African art has influenced many prominent artists, such as Matisse and Picasso. The sharp lines, bright colors, and abstract shapes are all derived from an ancient culture, modernized by interpretation. People continue to be intrigued by the message African art conveys, and artists have done their best to recreate that sense of inquisitiveness. Matisse was also, through his progressive work, able to incorporate many of these techniques.


Matisse and Africa’s influences provide exhibits worth viewing again and again.

Painting Credit: Diego Rivera
Courtesy of MET

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In Search of Meaningful Themes

The Metropolitan Museum of Art features many exhibits, but our trip focused on the African Art exhibit and the Matisse exhibit called In Search of True Painting. Both exhibits displayed different forms of art and were unique in their own way. Though each exhibition had its ups and downs, both of them managed to provoke deep thought about relating different aspects of art.

The focus of our visit to the African Art exhibit was on one room that linked the African Art to the avant-garde artists of the 20th century. Much of the African art that was on display in that room was very geometric. Faces were distorted and artists had creative license to display figures in any way they wanted. They took this liberty and distorted people – making eyes bigger, extending torsos and shortening legs. Many of the features on the sculptures such as the eyes or the nose could be broken down into geometric shapes, resulting in a very symmetrical image. This style influenced cubism, a style that well-known artists such as Picasso were famous for. Avant-garde artists like Picasso or Matisse were influenced by the geometry and symmetry that many of the African sculptures and masks had. They evolved on this style and made their own successful work.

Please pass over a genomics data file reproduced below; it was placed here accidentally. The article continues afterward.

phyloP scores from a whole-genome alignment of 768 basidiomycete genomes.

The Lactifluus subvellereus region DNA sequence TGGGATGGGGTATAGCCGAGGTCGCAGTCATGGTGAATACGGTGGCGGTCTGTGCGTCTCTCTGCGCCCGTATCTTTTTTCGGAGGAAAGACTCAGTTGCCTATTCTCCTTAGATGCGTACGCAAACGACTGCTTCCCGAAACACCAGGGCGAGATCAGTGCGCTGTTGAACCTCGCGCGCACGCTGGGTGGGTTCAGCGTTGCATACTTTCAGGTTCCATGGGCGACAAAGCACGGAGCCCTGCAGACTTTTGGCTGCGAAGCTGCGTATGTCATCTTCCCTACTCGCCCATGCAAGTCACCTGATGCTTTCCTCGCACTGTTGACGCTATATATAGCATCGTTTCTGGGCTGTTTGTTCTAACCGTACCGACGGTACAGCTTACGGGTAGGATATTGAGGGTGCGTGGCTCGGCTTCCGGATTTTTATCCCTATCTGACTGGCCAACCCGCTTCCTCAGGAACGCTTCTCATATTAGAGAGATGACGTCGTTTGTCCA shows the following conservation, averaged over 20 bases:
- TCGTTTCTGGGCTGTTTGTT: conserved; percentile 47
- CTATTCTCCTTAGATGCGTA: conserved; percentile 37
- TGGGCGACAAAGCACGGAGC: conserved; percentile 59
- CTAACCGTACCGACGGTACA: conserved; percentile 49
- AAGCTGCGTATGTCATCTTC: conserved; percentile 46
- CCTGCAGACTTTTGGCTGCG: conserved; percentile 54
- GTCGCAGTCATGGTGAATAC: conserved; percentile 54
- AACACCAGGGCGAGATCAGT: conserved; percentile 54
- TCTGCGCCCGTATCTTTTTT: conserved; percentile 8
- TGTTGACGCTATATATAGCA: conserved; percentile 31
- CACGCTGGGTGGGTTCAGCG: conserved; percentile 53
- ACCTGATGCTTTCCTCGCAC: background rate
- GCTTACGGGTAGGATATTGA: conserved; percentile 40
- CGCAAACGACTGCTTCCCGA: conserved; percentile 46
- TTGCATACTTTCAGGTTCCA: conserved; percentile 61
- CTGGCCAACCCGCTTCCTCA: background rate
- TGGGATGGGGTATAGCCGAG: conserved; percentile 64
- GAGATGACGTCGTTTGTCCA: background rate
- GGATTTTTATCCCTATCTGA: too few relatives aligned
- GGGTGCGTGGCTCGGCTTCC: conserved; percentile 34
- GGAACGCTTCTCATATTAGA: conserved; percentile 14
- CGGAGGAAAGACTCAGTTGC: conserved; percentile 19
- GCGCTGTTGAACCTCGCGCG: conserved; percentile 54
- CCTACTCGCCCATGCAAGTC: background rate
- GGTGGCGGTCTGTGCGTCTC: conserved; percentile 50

Although realizing the link between African art and modern art was interesting, the exhibit itself was dull. The room that linked the past and present was too small and I would have liked to see more connections through more pieces of work. Seeing more work by the 20th century avant-garde artists displayed next to the African art would have made it a lot easier to see the connections the exhibit was trying to bring out. I think that would have added to the power of the exhibit.

In Search of True Painting specialized on Matisse and his search for a style. In his early career, he would paint the same still life two or three times using different techniques, looking for the one that fit him best. In his later career, he moved on to painting series such as “The Dream.” It took him nine months to paint the same image numerous times. His still lives like “Yellow Curtain, Anemones and Fruit” were very ordinary, no matter what style he painted in. It was always the same image and didn’t pull me in like art should. One that did interest me however, was “Large Cliff-Eel” and “Large Cliff-Two Rays.” What I found interesting was that although the background was similar, the different animals created a different feel for the painting and I enjoyed the slight change.

A couple selections from Matisse’s series “The Dream”